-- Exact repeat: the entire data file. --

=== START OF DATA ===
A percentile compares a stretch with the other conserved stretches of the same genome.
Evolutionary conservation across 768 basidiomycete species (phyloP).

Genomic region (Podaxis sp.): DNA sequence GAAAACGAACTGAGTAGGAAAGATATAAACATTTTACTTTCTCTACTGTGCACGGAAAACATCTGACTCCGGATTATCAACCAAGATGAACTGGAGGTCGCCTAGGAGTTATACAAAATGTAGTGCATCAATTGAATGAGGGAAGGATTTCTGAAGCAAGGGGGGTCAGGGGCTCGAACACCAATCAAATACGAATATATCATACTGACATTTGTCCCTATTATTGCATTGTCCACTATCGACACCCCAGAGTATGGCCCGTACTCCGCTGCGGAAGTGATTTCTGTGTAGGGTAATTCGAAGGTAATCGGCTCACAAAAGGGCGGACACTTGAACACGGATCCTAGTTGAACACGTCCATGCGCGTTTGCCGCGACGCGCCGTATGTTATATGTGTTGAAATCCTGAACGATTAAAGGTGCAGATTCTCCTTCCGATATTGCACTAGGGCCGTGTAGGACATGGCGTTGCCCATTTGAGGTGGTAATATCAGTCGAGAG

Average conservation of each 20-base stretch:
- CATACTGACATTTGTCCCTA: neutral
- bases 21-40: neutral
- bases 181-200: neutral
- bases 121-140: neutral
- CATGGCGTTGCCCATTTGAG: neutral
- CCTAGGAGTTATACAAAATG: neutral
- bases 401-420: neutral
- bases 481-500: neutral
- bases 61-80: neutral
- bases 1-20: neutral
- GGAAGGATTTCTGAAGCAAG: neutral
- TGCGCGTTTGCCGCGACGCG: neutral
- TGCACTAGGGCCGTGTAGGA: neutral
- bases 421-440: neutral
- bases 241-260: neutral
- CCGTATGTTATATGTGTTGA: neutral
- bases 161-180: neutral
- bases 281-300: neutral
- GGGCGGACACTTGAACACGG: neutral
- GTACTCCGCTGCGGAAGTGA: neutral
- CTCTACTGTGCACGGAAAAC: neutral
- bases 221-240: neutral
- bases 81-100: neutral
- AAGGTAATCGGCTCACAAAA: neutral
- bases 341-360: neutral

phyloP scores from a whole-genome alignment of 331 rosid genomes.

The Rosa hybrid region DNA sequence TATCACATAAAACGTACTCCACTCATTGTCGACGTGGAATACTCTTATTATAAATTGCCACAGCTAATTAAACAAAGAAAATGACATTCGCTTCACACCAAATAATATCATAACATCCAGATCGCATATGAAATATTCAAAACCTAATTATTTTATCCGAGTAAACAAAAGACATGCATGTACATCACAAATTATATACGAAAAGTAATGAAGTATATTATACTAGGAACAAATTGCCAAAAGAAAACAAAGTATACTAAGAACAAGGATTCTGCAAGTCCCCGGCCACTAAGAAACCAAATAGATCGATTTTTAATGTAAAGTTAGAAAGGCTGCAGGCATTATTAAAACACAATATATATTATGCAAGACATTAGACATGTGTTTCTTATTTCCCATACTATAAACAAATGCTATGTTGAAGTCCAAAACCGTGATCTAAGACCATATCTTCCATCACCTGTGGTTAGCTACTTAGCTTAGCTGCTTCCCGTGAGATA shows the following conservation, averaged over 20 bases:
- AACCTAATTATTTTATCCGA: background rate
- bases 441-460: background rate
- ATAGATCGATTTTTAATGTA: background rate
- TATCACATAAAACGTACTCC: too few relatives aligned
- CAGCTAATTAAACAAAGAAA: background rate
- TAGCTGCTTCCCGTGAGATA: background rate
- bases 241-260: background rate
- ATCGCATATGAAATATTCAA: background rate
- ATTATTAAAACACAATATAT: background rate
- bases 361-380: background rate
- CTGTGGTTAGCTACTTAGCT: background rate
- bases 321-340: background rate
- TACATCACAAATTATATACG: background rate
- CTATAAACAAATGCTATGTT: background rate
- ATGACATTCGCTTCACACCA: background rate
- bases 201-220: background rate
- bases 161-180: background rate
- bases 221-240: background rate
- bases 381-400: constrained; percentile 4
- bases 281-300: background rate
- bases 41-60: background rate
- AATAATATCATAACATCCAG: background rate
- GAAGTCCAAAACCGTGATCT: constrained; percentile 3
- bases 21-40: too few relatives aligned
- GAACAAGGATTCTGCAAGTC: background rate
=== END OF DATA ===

A percentile compares a stretch with the other conserved stretches of the same genome.
Evolutionary conservation across 768 basidiomycete species (phyloP).

Genomic region (Podaxis sp.): DNA sequence GAAAACGAACTGAGTAGGAAAGATATAAACATTTTACTTTCTCTACTGTGCACGGAAAACATCTGACTCCGGATTATCAACCAAGATGAACTGGAGGTCGCCTAGGAGTTATACAAAATGTAGTGCATCAATTGAATGAGGGAAGGATTTCTGAAGCAAGGGGGGTCAGGGGCTCGAACACCAATCAAATACGAATATATCATACTGACATTTGTCCCTATTATTGCATTGTCCACTATCGACACCCCAGAGTATGGCCCGTACTCCGCTGCGGAAGTGATTTCTGTGTAGGGTAATTCGAAGGTAATCGGCTCACAAAAGGGCGGACACTTGAACACGGATCCTAGTTGAACACGTCCATGCGCGTTTGCCGCGACGCGCCGTATGTTATATGTGTTGAAATCCTGAACGATTAAAGGTGCAGATTCTCCTTCCGATATTGCACTAGGGCCGTGTAGGACATGGCGTTGCCCATTTGAGGTGGTAATATCAGTCGAGAG

Average conservation of each 20-base stretch:
- CATACTGACATTTGTCCCTA: neutral
- bases 21-40: neutral
- bases 181-200: neutral
- bases 121-140: neutral
- CATGGCGTTGCCCATTTGAG: neutral
- CCTAGGAGTTATACAAAATG: neutral
- bases 401-420: neutral
- bases 481-500: neutral
- bases 61-80: neutral
- bases 1-20: neutral
- GGAAGGATTTCTGAAGCAAG: neutral
- TGCGCGTTTGCCGCGACGCG: neutral
- TGCACTAGGGCCGTGTAGGA: neutral
- bases 421-440: neutral
- bases 241-260: neutral
- CCGTATGTTATATGTGTTGA: neutral
- bases 161-180: neutral
- bases 281-300: neutral
- GGGCGGACACTTGAACACGG: neutral
- GTACTCCGCTGCGGAAGTGA: neutral
- CTCTACTGTGCACGGAAAAC: neutral
- bases 221-240: neutral
- bases 81-100: neutral
- AAGGTAATCGGCTCACAAAA: neutral
- bases 341-360: neutral

phyloP scores from a whole-genome alignment of 331 rosid genomes.

The Rosa hybrid region DNA sequence TATCACATAAAACGTACTCCACTCATTGTCGACGTGGAATACTCTTATTATAAATTGCCACAGCTAATTAAACAAAGAAAATGACATTCGCTTCACACCAAATAATATCATAACATCCAGATCGCATATGAAATATTCAAAACCTAATTATTTTATCCGAGTAAACAAAAGACATGCATGTACATCACAAATTATATACGAAAAGTAATGAAGTATATTATACTAGGAACAAATTGCCAAAAGAAAACAAAGTATACTAAGAACAAGGATTCTGCAAGTCCCCGGCCACTAAGAAACCAAATAGATCGATTTTTAATGTAAAGTTAGAAAGGCTGCAGGCATTATTAAAACACAATATATATTATGCAAGACATTAGACATGTGTTTCTTATTTCCCATACTATAAACAAATGCTATGTTGAAGTCCAAAACCGTGATCTAAGACCATATCTTCCATCACCTGTGGTTAGCTACTTAGCTTAGCTGCTTCCCGTGAGATA shows the following conservation, averaged over 20 bases:
- AACCTAATTATTTTATCCGA: background rate
- bases 441-460: background rate
- ATAGATCGATTTTTAATGTA: background rate
- TATCACATAAAACGTACTCC: too few relatives aligned
- CAGCTAATTAAACAAAGAAA: background rate
- TAGCTGCTTCCCGTGAGATA: background rate
- bases 241-260: background rate
- ATCGCATATGAAATATTCAA: background rate
- ATTATTAAAACACAATATAT: background rate
- bases 361-380: background rate
- CTGTGGTTAGCTACTTAGCT: background rate
- bases 321-340: background rate
- TACATCACAAATTATATACG: background rate
- CTATAAACAAATGCTATGTT: background rate
- ATGACATTCGCTTCACACCA: background rate
- bases 201-220: background rate
- bases 161-180: background rate
- bases 221-240: background rate
- bases 381-400: constrained; percentile 4
- bases 281-300: background rate
- bases 41-60: background rate
- AATAATATCATAACATCCAG: background rate
- GAAGTCCAAAACCGTGATCT: constrained; percentile 3
- bases 21-40: too few relatives aligned
- GAACAAGGATTCTGCAAGTC: background rate